Re: International Sorting Order

From: Alain LaBont/e'/ (
Date: Mon Sep 16 1996 - 16:44:25 EDT

At 15:22 16/09/1996 -0500, Markus G. Kuhn wrote:
>A trivial question about the International String Ordering:
>Will it sort
> label1
> label2
> label10
> label20
>(which I hope), or will it sort
> label1
> label10
> label2
> label20
>the awful problem with many existing simple-minded sorting
>applications. The numericly correct sorting can be implemented easy by
>prefixing every sequence of digits with a length indicator.
>The Unix command "ls" is one popular application of the ISO and there
>exist many applications (MH, news, etc.) where filenames contain
>variable length decimal numbers that should be sorted in numerical and
>not lexicographic order. The same applies for alphabetic lists of
>chemical terms like 102-tetra-2,41-dibenzol. If only integer numbers
>are sorted numericly correct, than this is ok for real-world
>applications. The extension to correctly sort decimal fractions is
>difficult, but fortunatelly usually not necessary.


There is provision for pre-handling so that your list be presented as
follows to the comparison process (without touching the original):


And that would produce the result you expect.

There were numerous discussions over years on this problem and it was
considered application-dependent to make the assumption that you do, which
is of course a legitimate requirement. *The ISO* (International String
Ordering, ISO/IEC 14651) does not specify how prehandling is done but gives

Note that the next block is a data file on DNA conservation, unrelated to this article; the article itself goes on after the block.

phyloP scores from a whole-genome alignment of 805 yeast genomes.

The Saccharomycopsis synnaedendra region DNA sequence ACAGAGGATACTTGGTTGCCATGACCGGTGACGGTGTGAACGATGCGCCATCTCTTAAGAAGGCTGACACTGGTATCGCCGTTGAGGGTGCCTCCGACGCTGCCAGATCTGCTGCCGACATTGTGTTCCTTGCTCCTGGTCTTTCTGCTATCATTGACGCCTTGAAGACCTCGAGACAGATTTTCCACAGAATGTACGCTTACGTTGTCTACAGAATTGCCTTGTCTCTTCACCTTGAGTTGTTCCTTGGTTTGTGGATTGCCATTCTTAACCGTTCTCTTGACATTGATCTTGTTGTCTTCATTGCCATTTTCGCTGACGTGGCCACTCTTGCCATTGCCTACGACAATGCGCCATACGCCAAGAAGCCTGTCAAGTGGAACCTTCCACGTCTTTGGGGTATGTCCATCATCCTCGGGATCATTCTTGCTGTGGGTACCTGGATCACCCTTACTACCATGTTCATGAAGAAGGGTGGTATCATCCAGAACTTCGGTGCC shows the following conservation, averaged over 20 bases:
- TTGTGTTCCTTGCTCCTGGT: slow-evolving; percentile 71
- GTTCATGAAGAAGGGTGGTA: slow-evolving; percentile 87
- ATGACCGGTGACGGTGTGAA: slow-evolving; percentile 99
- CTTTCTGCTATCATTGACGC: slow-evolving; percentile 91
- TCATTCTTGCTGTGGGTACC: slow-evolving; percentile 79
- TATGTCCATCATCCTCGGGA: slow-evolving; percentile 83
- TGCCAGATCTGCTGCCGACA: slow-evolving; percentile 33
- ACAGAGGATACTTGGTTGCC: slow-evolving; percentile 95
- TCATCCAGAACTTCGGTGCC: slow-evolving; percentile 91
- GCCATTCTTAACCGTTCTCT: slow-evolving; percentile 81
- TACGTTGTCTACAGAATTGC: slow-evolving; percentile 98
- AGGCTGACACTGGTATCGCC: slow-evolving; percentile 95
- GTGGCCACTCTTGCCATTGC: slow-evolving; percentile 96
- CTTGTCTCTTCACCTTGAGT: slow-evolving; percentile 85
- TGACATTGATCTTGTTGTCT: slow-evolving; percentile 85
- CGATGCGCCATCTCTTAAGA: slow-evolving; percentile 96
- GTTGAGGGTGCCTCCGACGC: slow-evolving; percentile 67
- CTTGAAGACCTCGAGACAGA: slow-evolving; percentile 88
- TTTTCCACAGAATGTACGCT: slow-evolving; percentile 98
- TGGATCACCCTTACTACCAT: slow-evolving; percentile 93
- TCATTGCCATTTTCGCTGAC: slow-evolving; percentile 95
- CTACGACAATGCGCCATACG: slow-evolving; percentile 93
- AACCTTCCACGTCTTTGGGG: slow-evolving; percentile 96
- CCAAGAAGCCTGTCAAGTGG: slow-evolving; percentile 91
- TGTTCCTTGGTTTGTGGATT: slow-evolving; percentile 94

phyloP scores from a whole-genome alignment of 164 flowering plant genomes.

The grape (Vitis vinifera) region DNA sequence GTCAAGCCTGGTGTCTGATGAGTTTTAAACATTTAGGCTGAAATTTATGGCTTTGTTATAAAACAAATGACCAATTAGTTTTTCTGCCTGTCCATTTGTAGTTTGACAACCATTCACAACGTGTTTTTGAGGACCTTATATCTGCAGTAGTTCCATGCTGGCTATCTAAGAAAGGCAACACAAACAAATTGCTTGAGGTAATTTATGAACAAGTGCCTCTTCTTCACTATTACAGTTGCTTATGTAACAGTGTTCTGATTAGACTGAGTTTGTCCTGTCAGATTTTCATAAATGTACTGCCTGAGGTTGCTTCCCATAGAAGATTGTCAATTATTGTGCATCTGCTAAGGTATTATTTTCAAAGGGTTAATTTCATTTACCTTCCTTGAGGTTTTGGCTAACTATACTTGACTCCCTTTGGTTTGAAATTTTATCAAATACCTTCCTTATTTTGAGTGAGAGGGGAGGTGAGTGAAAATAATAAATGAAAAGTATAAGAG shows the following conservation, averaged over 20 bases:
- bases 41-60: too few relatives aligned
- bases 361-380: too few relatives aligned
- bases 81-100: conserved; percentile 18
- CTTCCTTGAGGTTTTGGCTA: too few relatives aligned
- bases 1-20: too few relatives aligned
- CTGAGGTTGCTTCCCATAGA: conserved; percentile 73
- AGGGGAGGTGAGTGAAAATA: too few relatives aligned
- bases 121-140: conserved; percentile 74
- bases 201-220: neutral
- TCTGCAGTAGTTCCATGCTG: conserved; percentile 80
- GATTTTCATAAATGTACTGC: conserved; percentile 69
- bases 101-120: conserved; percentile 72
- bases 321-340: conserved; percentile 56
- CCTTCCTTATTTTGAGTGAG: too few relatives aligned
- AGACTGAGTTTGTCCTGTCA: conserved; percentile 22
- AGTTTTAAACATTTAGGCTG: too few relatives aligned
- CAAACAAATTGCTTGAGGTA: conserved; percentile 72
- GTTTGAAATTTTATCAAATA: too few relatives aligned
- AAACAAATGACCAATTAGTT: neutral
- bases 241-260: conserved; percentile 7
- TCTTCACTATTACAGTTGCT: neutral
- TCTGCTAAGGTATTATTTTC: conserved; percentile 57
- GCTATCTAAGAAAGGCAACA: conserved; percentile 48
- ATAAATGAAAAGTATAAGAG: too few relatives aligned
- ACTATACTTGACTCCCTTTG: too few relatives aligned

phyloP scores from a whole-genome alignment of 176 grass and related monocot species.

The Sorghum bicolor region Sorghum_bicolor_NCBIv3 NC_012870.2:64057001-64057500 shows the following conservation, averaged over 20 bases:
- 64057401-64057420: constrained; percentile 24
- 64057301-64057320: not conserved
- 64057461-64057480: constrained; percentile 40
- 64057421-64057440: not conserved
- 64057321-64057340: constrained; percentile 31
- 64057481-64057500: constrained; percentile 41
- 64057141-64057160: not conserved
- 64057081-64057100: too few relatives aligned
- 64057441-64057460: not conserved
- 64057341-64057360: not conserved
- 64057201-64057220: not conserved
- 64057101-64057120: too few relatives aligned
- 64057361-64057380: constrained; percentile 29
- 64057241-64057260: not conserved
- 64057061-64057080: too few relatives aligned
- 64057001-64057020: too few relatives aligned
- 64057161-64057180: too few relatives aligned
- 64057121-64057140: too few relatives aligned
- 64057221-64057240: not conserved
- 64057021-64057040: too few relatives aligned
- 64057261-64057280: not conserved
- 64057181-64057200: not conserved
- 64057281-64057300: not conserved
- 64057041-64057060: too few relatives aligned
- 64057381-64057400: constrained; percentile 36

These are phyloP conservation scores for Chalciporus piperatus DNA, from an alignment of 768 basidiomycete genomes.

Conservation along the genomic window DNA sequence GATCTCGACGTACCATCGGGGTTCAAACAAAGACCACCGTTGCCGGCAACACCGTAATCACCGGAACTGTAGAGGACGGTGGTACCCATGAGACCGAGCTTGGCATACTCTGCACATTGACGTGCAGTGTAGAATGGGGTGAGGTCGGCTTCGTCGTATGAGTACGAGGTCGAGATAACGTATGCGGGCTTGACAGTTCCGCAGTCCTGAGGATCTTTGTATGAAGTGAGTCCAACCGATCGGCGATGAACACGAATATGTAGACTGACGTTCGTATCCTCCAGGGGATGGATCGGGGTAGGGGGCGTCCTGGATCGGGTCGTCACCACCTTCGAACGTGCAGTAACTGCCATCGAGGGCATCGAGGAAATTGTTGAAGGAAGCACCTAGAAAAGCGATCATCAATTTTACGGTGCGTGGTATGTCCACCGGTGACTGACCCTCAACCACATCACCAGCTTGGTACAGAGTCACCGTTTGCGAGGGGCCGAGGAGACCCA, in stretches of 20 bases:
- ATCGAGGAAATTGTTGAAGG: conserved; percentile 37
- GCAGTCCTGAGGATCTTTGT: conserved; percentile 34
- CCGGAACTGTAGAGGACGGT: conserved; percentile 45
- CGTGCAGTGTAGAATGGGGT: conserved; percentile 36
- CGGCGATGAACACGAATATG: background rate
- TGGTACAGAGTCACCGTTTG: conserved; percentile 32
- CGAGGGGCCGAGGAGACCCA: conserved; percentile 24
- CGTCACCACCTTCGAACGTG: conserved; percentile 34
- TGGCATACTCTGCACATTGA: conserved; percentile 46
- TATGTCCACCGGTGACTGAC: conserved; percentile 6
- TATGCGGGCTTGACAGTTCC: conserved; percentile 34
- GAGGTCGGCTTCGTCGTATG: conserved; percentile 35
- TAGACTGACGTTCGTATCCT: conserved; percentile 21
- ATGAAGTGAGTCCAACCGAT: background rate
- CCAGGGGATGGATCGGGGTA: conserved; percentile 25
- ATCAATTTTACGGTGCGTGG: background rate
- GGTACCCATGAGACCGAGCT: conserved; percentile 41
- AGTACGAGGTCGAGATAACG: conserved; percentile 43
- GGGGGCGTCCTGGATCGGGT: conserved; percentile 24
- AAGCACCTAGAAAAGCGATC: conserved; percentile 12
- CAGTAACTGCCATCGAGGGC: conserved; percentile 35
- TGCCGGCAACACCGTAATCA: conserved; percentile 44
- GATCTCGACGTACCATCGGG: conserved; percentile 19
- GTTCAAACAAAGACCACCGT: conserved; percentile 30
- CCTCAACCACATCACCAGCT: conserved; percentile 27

an example, in particular for numeric strings.

Numeric data can also be Roman numerals and we discuss also that, for
example, in this case, in French:


may be interpreted as CHAPTER 10 or CHAPTER 509, depending on context and on

Furthermore there might be fractions like <, =, >, or decimal fractions
using a decimal point or a decimal comma, and a triad separator which could
be a comma (SI system), a point (English-speaking countries), a '
(Switzerland) and so on.
[So far <, = and >, are sorted with weights between 0 and 1, though, as this
is easy].

Finally there can be Hindi digits, Chinese digits, and so on.

So this issue is quite complex. But *the ISO* has provisions for prehandling
all of these.

Thanks for your question which is very pertinent.

As this is of interest to different lists, I forward the answer to several
of them, hoping not to start a long debate. All opinions about this are
legitimate requirements and should be able to be satisfied, but perhaps not
at the basic level. That is why the model used in *the ISO* is quite
general. The default is bacic, but a considerable improvement over sorting
at the code level. For millions of people, this will mean finding the
information much better and more reliably that computers used us to do.

Alain LaBonti
Project Editor, ISO/IEC 14651

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